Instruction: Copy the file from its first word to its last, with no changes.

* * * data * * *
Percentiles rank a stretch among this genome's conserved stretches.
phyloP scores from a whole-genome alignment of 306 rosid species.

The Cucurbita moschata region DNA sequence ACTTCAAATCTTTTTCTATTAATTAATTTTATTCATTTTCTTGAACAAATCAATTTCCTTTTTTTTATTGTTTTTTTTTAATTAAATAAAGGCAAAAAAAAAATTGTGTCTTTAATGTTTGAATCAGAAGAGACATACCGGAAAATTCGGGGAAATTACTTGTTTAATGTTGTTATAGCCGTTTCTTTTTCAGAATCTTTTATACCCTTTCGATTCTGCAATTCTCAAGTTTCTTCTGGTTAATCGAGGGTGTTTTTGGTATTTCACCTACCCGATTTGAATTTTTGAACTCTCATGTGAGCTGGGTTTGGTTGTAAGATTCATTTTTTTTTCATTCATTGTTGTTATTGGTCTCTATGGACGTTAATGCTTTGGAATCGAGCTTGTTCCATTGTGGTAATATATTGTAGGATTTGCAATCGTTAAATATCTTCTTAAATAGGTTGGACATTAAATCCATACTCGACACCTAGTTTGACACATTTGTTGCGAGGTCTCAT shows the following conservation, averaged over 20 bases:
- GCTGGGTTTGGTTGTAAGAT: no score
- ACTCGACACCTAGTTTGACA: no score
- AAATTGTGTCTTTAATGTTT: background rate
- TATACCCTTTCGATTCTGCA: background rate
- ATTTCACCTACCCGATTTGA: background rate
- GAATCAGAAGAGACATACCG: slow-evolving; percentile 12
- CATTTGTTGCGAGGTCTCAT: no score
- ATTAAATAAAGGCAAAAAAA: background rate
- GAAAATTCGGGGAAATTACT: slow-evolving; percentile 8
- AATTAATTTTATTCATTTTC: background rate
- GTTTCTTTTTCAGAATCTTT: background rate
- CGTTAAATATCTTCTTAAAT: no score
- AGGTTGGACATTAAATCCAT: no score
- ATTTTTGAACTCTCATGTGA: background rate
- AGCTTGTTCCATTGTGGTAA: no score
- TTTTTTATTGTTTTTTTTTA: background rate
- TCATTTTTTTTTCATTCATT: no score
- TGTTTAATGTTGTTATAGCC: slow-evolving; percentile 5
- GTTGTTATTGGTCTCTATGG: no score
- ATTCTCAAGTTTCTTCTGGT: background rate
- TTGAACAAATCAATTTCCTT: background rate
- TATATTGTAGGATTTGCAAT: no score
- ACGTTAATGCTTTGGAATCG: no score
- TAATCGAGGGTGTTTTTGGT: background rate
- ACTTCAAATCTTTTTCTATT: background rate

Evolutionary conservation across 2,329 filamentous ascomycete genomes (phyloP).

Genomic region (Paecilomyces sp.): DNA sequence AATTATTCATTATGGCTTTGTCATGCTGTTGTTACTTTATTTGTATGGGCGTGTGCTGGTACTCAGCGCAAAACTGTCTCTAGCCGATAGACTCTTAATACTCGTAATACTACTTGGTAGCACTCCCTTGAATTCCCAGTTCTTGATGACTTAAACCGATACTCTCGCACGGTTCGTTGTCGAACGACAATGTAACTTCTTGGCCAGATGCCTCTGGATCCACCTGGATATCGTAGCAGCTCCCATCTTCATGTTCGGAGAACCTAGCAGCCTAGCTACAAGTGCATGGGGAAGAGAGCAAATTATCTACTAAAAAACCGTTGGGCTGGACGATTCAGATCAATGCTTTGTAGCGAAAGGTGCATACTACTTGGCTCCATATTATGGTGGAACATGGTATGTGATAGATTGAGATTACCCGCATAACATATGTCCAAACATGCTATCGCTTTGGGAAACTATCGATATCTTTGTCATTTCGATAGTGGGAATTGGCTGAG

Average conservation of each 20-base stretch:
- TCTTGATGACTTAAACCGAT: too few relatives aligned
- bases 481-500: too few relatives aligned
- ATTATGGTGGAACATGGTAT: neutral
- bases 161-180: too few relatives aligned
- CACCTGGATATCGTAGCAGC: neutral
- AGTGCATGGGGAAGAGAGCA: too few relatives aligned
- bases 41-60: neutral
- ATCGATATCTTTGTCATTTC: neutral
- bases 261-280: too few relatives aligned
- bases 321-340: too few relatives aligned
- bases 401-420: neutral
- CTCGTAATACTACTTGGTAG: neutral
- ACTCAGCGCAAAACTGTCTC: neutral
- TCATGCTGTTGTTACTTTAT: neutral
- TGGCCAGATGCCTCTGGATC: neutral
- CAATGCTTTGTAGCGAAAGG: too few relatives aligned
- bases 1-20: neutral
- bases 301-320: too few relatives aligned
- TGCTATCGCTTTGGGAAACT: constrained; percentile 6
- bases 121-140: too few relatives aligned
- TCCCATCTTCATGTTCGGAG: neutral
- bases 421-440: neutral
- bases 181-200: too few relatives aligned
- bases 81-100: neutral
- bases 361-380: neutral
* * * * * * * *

Percentiles rank a stretch among this genome's conserved stretches.
phyloP scores from a whole-genome alignment of 306 rosid species.

The Cucurbita moschata region DNA sequence ACTTCAAATCTTTTTCTATTAATTAATTTTATTCATTTTCTTGAACAAATCAATTTCCTTTTTTTTATTGTTTTTTTTTAATTAAATAAAGGCAAAAAAAAAATTGTGTCTTTAATGTTTGAATCAGAAGAGACATACCGGAAAATTCGGGGAAATTACTTGTTTAATGTTGTTATAGCCGTTTCTTTTTCAGAATCTTTTATACCCTTTCGATTCTGCAATTCTCAAGTTTCTTCTGGTTAATCGAGGGTGTTTTTGGTATTTCACCTACCCGATTTGAATTTTTGAACTCTCATGTGAGCTGGGTTTGGTTGTAAGATTCATTTTTTTTTCATTCATTGTTGTTATTGGTCTCTATGGACGTTAATGCTTTGGAATCGAGCTTGTTCCATTGTGGTAATATATTGTAGGATTTGCAATCGTTAAATATCTTCTTAAATAGGTTGGACATTAAATCCATACTCGACACCTAGTTTGACACATTTGTTGCGAGGTCTCAT shows the following conservation, averaged over 20 bases:
- GCTGGGTTTGGTTGTAAGAT: no score
- ACTCGACACCTAGTTTGACA: no score
- AAATTGTGTCTTTAATGTTT: background rate
- TATACCCTTTCGATTCTGCA: background rate
- ATTTCACCTACCCGATTTGA: background rate
- GAATCAGAAGAGACATACCG: slow-evolving; percentile 12
- CATTTGTTGCGAGGTCTCAT: no score
- ATTAAATAAAGGCAAAAAAA: background rate
- GAAAATTCGGGGAAATTACT: slow-evolving; percentile 8
- AATTAATTTTATTCATTTTC: background rate
- GTTTCTTTTTCAGAATCTTT: background rate
- CGTTAAATATCTTCTTAAAT: no score
- AGGTTGGACATTAAATCCAT: no score
- ATTTTTGAACTCTCATGTGA: background rate
- AGCTTGTTCCATTGTGGTAA: no score
- TTTTTTATTGTTTTTTTTTA: background rate
- TCATTTTTTTTTCATTCATT: no score
- TGTTTAATGTTGTTATAGCC: slow-evolving; percentile 5
- GTTGTTATTGGTCTCTATGG: no score
- ATTCTCAAGTTTCTTCTGGT: background rate
- TTGAACAAATCAATTTCCTT: background rate
- TATATTGTAGGATTTGCAAT: no score
- ACGTTAATGCTTTGGAATCG: no score
- TAATCGAGGGTGTTTTTGGT: background rate
- ACTTCAAATCTTTTTCTATT: background rate

Evolutionary conservation across 2,329 filamentous ascomycete genomes (phyloP).

Genomic region (Paecilomyces sp.): DNA sequence AATTATTCATTATGGCTTTGTCATGCTGTTGTTACTTTATTTGTATGGGCGTGTGCTGGTACTCAGCGCAAAACTGTCTCTAGCCGATAGACTCTTAATACTCGTAATACTACTTGGTAGCACTCCCTTGAATTCCCAGTTCTTGATGACTTAAACCGATACTCTCGCACGGTTCGTTGTCGAACGACAATGTAACTTCTTGGCCAGATGCCTCTGGATCCACCTGGATATCGTAGCAGCTCCCATCTTCATGTTCGGAGAACCTAGCAGCCTAGCTACAAGTGCATGGGGAAGAGAGCAAATTATCTACTAAAAAACCGTTGGGCTGGACGATTCAGATCAATGCTTTGTAGCGAAAGGTGCATACTACTTGGCTCCATATTATGGTGGAACATGGTATGTGATAGATTGAGATTACCCGCATAACATATGTCCAAACATGCTATCGCTTTGGGAAACTATCGATATCTTTGTCATTTCGATAGTGGGAATTGGCTGAG

Average conservation of each 20-base stretch:
- TCTTGATGACTTAAACCGAT: too few relatives aligned
- bases 481-500: too few relatives aligned
- ATTATGGTGGAACATGGTAT: neutral
- bases 161-180: too few relatives aligned
- CACCTGGATATCGTAGCAGC: neutral
- AGTGCATGGGGAAGAGAGCA: too few relatives aligned
- bases 41-60: neutral
- ATCGATATCTTTGTCATTTC: neutral
- bases 261-280: too few relatives aligned
- bases 321-340: too few relatives aligned
- bases 401-420: neutral
- CTCGTAATACTACTTGGTAG: neutral
- ACTCAGCGCAAAACTGTCTC: neutral
- TCATGCTGTTGTTACTTTAT: neutral
- TGGCCAGATGCCTCTGGATC: neutral
- CAATGCTTTGTAGCGAAAGG: too few relatives aligned
- bases 1-20: neutral
- bases 301-320: too few relatives aligned
- TGCTATCGCTTTGGGAAACT: constrained; percentile 6
- bases 121-140: too few relatives aligned
- TCCCATCTTCATGTTCGGAG: neutral
- bases 421-440: neutral
- bases 181-200: too few relatives aligned
- bases 81-100: neutral
- bases 361-380: neutral